Rancho Cucamonga, California —— It’s an understatement to say Collin Theroux isn’t happy with his .143 batting average right now. The Oakland Athletics catching prospect, playing this summer for the Stockton Ports of the High-A California League, is slashing just .143/.286/.337/.622 (14-for-98) ahead of Sunday’s action as he splits catching duties with Jonah Heim. But while his average has stubbornly struggled to move north, Theroux’s five home runs in limited action stand out as an enticing teaser for what he could be when right — a future backup/platoon catcher with pop and a very strong arm — just as he’s thriving in a far more important role behind the plate.
“I don’t think I’ve ever had a hot start,” Theroux told me before a recent Ports game on the road in Rancho Cucamonga. “Last year I started really cold, and then in the second half I got myself up to .280 before I started trying to do too much and fell back a little bit. But I know it’s within me. And I know that first and foremost, my job is behind the plate rather than beside it, so it’s nice to be able to lean on that a little bit and worry about handling my staff.”
Handle the staff, he has; Collin Theroux’s pitchers have the lowest WHIP (1.24) and second-lowest ERA (3.65) in the Cal League right now, and Stockton finds themselves surging, by far the best team in the league and already 21 games north of .500 (47-26) before entering play on Sunday. Very quickly, Theroux (and Heim) are getting high praise from teammates about the pitching staff’s success — a compliment far beyond anything he’d hope to receive about his offensive work.
“Collin is the same guy no matter what the result is, especially with his bat,” Stockton infielder Nate Mondou told me a few weeks ago. “That’s what you need with a guy behind the plate, because he’s controlling the entire field. Knowing he’s going to be the same guy whether he’s 4-for-4 or 0-for-4, that’s comforting for the defense. You see a guy freaking out, or getting frustrated, and it rubs off, you lose confidence. But with Collin, it’s comforting to know he’s not going to be back there taking a pitch off just because of a bad at-bat.”
Slow start aside, a bad at-bat here or there is nothing compared to where Collin Theroux has seen, anyways; a failed start to his college career at the University of Nevada had the catcher questioning himself as a baseball player, nearly derailing the whole thing before he ever go to Stockton, or to the Oakland Athletics. Not ready for Division I baseball like he thought he’d been upon showing up at Nevada, Theroux had to scramble and return home, opting for a junior college bounce-back at San Joaquin Delta College in Stockton before eventually winding up at Oklahoma State University alongside future foe Donnie Walton.
“Looking back, I wish I had just gone to junior college first, because I wasn’t ready [for Nevada],” Theroux reflected on his college path. “But I understand why I went. There’s so much pressure to sign. There’s pressure to look good, to post the Instagram of “I’m so blessed to commit to this school,” to look good on Twitter, but you know what? A lot of guys aren’t ready. And you need to be mature enough to sit down with yourself and say ‘I need a year or maybe two to go play every day, to go get bigger, and better, and stronger.’ That’s what JuCo is all about.”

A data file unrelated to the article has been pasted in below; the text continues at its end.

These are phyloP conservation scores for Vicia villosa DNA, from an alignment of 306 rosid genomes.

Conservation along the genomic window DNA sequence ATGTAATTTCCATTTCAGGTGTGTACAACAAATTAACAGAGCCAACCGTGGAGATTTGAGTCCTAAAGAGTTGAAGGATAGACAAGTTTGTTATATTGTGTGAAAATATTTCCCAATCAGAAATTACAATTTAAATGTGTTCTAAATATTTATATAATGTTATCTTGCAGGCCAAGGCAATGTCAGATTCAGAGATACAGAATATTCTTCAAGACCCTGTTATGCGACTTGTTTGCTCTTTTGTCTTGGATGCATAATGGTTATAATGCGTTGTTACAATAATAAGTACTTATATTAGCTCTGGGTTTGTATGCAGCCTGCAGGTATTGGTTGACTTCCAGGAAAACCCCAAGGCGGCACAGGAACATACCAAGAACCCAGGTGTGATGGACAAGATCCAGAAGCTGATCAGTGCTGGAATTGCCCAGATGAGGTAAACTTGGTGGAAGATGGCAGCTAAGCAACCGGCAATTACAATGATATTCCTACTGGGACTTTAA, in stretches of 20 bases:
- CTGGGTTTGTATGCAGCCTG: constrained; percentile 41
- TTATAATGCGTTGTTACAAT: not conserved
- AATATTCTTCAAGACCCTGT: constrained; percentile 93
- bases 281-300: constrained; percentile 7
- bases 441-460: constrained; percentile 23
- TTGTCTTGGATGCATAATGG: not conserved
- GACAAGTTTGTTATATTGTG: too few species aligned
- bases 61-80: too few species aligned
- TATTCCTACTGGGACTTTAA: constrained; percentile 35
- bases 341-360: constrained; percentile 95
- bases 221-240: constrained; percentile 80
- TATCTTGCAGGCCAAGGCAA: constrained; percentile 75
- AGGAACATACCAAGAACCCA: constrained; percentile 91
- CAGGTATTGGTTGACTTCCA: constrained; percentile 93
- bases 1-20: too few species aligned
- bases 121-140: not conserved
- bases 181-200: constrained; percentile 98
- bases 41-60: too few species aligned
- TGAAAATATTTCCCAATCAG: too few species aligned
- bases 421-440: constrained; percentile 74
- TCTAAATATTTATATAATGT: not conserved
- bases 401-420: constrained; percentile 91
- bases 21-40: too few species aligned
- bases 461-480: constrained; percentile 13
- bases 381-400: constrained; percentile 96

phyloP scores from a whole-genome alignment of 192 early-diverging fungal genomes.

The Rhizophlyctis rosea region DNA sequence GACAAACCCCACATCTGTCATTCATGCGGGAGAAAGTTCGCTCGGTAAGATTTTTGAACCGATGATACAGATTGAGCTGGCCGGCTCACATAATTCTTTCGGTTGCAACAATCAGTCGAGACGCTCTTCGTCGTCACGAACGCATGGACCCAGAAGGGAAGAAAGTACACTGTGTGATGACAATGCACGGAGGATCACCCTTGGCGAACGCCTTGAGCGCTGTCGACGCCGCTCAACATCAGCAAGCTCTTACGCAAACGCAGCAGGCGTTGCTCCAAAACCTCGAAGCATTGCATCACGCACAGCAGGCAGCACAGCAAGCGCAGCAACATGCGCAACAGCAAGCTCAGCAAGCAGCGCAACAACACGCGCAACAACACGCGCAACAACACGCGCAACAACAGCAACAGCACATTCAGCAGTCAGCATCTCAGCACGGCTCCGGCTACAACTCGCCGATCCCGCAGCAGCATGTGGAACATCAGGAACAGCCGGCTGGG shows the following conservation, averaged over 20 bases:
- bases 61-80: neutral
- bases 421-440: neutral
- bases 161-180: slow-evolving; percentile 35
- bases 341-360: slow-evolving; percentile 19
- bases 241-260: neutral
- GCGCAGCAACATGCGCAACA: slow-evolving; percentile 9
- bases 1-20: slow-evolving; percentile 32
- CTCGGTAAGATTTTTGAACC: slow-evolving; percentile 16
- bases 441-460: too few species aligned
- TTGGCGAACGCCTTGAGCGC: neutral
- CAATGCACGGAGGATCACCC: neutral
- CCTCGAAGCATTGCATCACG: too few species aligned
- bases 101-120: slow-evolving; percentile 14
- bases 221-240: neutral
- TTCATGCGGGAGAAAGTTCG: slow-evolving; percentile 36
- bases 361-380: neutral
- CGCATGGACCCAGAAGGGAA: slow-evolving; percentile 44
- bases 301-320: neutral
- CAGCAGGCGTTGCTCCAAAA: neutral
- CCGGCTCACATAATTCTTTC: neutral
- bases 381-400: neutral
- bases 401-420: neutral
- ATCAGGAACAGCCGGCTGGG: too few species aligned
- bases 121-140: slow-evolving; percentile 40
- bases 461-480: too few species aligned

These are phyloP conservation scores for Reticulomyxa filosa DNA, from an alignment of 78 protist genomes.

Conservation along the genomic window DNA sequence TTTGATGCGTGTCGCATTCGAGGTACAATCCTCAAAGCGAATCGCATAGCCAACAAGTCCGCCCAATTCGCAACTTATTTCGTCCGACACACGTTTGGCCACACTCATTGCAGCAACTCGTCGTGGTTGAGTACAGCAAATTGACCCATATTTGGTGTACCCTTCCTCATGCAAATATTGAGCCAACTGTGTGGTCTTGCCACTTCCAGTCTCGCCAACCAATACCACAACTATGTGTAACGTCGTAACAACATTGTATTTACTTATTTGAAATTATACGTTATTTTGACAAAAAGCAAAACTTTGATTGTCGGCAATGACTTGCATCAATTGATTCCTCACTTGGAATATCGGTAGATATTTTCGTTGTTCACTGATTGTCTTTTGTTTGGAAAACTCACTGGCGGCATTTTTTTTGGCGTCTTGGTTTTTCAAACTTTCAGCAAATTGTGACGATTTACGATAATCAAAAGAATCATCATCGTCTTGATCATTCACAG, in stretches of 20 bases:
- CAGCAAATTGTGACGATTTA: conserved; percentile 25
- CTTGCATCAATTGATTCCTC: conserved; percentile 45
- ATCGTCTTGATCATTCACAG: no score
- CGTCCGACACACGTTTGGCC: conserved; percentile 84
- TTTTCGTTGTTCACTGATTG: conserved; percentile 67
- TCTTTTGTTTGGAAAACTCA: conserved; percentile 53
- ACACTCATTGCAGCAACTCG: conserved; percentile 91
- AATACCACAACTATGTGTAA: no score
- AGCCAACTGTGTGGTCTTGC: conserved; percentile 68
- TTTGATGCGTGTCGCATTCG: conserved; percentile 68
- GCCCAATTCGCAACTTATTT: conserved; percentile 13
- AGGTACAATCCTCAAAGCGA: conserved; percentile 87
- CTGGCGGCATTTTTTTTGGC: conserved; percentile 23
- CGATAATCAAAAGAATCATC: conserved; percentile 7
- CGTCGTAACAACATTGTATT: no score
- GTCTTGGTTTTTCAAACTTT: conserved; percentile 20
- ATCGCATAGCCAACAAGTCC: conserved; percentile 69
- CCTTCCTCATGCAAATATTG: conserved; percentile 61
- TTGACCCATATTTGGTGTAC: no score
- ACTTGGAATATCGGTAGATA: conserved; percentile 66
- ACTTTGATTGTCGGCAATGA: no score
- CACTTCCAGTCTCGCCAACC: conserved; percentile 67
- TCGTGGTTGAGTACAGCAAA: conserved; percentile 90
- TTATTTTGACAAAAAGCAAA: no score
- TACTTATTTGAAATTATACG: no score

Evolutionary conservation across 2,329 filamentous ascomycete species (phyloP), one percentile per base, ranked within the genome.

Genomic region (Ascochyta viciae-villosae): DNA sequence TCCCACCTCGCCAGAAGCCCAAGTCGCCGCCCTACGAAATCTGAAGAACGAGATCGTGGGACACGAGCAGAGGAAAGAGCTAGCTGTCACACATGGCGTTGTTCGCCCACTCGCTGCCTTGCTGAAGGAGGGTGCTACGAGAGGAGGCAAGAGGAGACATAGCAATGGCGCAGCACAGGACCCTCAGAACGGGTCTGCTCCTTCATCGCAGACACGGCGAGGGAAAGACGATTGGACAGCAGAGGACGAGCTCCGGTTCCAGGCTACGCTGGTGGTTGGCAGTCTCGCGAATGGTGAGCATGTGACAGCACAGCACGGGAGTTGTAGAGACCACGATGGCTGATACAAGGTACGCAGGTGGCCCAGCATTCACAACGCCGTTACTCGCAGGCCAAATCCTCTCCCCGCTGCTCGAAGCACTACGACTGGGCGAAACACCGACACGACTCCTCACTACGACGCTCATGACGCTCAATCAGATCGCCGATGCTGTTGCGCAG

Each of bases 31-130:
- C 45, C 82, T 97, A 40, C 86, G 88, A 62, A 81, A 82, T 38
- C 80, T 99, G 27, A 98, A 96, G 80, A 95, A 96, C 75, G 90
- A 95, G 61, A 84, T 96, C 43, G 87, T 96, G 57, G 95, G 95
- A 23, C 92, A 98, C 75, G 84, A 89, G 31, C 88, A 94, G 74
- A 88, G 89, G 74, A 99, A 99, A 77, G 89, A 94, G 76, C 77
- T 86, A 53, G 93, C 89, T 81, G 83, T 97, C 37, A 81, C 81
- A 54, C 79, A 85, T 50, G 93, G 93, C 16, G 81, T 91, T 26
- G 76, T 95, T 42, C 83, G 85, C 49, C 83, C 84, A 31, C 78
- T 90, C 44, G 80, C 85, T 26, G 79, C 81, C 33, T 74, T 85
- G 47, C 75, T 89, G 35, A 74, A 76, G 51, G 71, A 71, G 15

Theroux flourished in JuCo, starting behind the plate for the Mustangs for two years before transferring to Oklahoma State and starting 62 games behind the plate there in 2016, leading to the Oakland Athletics selecting him in the 32nd round of the 2016 MLB Draft. It’s ironic, then, that he’s back at Banner Island Balllpark in Stockton now, too — back in his old haunts, just a few blocks down the road from Delta. All signs, past and present, just seem to point to Stockton for Collin Theroux — for he wouldn’t be with the Ports now had he not been honest enough with himself to admit early failure at Nevada and opt for the JuCo path of no comfort and fewer guarantees.
“I had to go back to the drawing board personally, athletically, everything,” he admitted. “I got to Nevada and I was overwhelmed. I went and played summer ball, came back, and I was still overwhelmed. I needed the reps, and you know what, I needed to feel like I was the man again. Going to JuCo gave me that boost. It wasn’t glamorous. You’re doing home plate after every practice, after the games, no one is there to do anything for you. But that was the best thing for me. It was a reality check, and it allowed me to find myself. I think a lot of guys find themselves when they go back.”
“I know I wouldn’t be in Stockton now if I hadn’t been here [at Delta] first,” he continued. “But it all works out in the end if you work hard. It’s one of those things where I know I’ve got good things coming my way if I handle things the way I should be handling them.”
If the objective success of Stockton’s pitching staff is any indication of that, then, perhaps a little more good karma isn’t far from raining down on Collin Theroux and the Oakland Athletics.
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